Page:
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Nursing & Allied Health

Research guide for Allied Health, ADN, BSN, and Human Services programs

What is a primary source?

A primary source is a document or record, usually a peer reviewed journal article, which reports a study, experiment, event or other phenomenon firsthand. Primary sources are usually written by the person(s) who did the research, conducted the study, ran the experiment, or witnessed the event.

Primary Sources include:

  • pilot/prospective studies
  • cohort studies
  • survey research
  • case studies, case series
  • qualitative studies
  • clinical trials and  randomized clinical trials/RCTs
NOTE: Read the Method section of an article to determine what kind of research was conducted. If you cannot find a section that details the method- you are probably not looking at a primary source.

Searching for Primary Sources (single studies) Unfiltered sources

Clinical Trials, Randomized Controlled Trials, Case Studies, cohort studies etc.

Check for filters to limit your search by study type. Look for clues in title or abstract. Read the "Method" section; if the author's methods only involve search for literature and analyzing publications that detail the clinical work of others, it is not a primary source.

What is a secondary source?

Secondary sources evaluate multiple primary studies so as to draw conclusions on or present our current state of knowledge in a discipline or subject. These are typically peer-reviewed before being published. Secondary sources typically include a bibliography which may direct you back to the primary research reported in the article.

Systematic Reviews and Meta-analyses are the most focused and the most comprehensive, which is why they are at the top of the evidence pyramid.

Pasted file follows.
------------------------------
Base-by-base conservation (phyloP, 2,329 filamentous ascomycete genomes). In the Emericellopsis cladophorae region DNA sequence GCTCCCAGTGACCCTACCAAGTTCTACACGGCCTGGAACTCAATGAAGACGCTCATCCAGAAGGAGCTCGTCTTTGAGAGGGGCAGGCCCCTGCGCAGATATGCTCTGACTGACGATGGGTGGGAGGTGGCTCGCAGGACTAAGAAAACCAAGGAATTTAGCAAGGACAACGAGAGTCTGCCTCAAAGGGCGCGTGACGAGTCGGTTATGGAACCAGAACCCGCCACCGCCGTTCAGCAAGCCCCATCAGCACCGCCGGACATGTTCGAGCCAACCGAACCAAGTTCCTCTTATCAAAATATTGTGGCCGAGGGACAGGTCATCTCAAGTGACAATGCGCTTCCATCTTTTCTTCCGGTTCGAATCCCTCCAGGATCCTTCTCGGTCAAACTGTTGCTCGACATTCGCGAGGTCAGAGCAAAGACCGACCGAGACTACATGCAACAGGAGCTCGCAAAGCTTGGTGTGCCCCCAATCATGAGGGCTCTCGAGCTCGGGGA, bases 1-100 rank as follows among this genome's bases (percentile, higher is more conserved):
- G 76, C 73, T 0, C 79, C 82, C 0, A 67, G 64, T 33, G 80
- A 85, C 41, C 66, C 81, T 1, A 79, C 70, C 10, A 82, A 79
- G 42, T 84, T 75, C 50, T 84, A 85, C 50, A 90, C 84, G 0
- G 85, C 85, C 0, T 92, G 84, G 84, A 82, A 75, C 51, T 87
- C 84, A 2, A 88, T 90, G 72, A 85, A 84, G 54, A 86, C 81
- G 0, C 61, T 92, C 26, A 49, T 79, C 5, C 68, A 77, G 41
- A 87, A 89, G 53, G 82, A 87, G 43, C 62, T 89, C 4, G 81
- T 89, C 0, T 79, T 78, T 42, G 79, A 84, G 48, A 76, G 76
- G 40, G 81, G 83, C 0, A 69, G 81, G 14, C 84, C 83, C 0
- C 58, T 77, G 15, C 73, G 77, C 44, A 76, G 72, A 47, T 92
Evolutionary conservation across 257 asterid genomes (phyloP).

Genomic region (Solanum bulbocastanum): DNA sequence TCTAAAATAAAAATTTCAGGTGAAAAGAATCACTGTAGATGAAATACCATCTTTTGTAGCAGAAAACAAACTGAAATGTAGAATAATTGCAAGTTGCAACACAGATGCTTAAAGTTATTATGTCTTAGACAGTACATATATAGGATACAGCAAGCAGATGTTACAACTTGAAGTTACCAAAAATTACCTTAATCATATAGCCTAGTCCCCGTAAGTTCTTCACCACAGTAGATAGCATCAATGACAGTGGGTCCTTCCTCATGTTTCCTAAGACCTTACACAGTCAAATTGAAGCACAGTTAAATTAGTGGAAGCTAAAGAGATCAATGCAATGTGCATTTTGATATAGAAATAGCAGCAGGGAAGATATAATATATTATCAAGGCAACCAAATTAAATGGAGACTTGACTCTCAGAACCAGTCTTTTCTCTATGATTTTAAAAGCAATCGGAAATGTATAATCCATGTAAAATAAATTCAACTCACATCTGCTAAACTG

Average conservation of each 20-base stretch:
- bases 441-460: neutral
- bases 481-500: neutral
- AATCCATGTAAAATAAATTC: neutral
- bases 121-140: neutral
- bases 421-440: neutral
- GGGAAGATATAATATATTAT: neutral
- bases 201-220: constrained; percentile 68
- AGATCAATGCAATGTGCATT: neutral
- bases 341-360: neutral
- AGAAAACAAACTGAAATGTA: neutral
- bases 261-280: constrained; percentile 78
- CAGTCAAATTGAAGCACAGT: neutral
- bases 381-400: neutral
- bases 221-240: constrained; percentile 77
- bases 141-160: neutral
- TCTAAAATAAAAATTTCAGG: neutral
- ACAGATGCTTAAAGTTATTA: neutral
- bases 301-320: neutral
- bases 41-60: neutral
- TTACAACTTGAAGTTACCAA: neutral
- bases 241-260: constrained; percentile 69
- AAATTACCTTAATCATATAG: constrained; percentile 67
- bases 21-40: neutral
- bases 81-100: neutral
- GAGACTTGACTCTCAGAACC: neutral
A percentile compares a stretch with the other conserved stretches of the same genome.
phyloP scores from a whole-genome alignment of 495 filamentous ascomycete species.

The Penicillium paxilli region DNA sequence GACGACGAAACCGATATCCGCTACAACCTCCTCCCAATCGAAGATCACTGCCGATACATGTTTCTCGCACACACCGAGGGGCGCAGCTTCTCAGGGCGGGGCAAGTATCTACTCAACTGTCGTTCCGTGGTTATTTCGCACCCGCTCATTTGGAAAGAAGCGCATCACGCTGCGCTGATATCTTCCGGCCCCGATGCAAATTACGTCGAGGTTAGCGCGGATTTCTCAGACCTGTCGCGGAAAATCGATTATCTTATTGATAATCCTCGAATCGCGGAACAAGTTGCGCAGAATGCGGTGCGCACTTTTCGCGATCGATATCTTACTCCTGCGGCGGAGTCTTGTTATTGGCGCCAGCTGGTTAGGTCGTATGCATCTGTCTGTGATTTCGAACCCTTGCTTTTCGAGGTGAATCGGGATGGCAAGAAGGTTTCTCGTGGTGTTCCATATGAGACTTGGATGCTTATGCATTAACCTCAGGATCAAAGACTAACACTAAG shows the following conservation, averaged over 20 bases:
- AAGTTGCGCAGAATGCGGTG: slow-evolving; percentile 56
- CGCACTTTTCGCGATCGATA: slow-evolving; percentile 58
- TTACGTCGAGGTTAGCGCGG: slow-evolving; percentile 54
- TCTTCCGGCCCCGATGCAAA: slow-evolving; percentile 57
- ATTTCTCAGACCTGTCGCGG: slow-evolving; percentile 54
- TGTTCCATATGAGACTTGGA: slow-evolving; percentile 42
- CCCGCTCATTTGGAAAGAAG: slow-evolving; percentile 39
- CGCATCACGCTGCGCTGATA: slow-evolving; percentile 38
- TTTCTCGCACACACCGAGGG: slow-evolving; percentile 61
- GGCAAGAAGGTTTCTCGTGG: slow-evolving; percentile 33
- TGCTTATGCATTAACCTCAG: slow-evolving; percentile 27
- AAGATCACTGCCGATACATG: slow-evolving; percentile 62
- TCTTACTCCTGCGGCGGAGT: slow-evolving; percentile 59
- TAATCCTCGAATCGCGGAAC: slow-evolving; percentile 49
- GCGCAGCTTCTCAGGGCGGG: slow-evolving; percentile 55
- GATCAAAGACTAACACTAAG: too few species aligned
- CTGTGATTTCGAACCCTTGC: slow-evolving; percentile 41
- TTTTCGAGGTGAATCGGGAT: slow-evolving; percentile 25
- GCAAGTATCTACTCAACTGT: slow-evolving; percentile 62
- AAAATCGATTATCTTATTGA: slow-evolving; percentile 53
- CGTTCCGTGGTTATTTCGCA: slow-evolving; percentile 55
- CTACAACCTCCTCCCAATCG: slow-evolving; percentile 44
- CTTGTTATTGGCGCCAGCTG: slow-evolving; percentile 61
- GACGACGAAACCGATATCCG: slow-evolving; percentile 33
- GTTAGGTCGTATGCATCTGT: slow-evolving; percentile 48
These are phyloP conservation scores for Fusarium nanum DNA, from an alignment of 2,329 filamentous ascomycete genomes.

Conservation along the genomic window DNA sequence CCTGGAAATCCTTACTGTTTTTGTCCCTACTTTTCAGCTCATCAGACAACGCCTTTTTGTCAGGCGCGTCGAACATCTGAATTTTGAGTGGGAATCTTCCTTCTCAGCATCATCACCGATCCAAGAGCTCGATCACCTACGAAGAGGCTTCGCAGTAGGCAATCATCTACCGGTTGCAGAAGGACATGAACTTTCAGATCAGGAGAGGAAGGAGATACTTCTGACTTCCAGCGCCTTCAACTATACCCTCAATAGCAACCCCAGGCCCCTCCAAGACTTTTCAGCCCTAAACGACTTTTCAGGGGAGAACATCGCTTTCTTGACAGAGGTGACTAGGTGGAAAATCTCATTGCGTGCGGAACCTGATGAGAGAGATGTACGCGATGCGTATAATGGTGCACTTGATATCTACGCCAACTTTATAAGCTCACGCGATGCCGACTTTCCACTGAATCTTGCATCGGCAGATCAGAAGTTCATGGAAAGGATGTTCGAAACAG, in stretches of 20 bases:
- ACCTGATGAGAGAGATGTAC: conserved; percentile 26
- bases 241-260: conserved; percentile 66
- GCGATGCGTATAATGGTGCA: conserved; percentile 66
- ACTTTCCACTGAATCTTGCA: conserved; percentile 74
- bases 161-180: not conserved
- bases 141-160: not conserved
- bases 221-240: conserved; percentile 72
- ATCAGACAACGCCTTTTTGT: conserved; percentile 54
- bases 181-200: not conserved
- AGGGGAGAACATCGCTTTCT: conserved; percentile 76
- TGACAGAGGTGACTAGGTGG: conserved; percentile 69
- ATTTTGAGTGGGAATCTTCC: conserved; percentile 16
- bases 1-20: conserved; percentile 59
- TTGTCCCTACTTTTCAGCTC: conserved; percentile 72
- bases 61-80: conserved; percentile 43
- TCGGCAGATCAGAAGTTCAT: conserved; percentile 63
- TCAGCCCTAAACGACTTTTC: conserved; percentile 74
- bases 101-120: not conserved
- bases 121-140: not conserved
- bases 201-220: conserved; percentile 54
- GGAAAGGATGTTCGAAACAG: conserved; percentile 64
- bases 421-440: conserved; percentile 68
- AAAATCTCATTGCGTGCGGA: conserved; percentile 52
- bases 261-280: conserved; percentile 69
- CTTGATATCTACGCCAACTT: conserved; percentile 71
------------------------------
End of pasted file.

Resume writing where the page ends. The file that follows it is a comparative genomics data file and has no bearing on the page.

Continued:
key characteristics of a systematic review are:

  • a clearly stated set of objectives with pre-defined eligibility criteria for studies;
  • an explicit, reproducible methodology;
  • a systematic search that attempts to identify all studies that would meet the eligibility criteria;
  • an assessment of the validity of the findings of the included studies, for example through the assessment of risk of bias; and
  • a systematic presentation, and synthesis, of the characteristics and findings of the included studies.

Meta-analysis is the use of statistical methods to summarise the results of independent studies. By combining information from all relevant studies, meta-analyses can provide more precise estimates of the effects of health care than those derived from the individual studies included within a review. Meta-analyses also facilitate investigations of the consistency of evidence across studies, and the exploration of differences across studies.

Cochrane Handbook 1.2.2

Searching for Secondary Sources, Filtered Sources

Systematic Reviews and Meta-analyses- the top of the EBP pyramid.

Use filters to limit your search by study type. Look for clues in the title or abstract. Read the "Method" section; if the authors conducted any clinical work it is not a systematic review or meta-analyisis.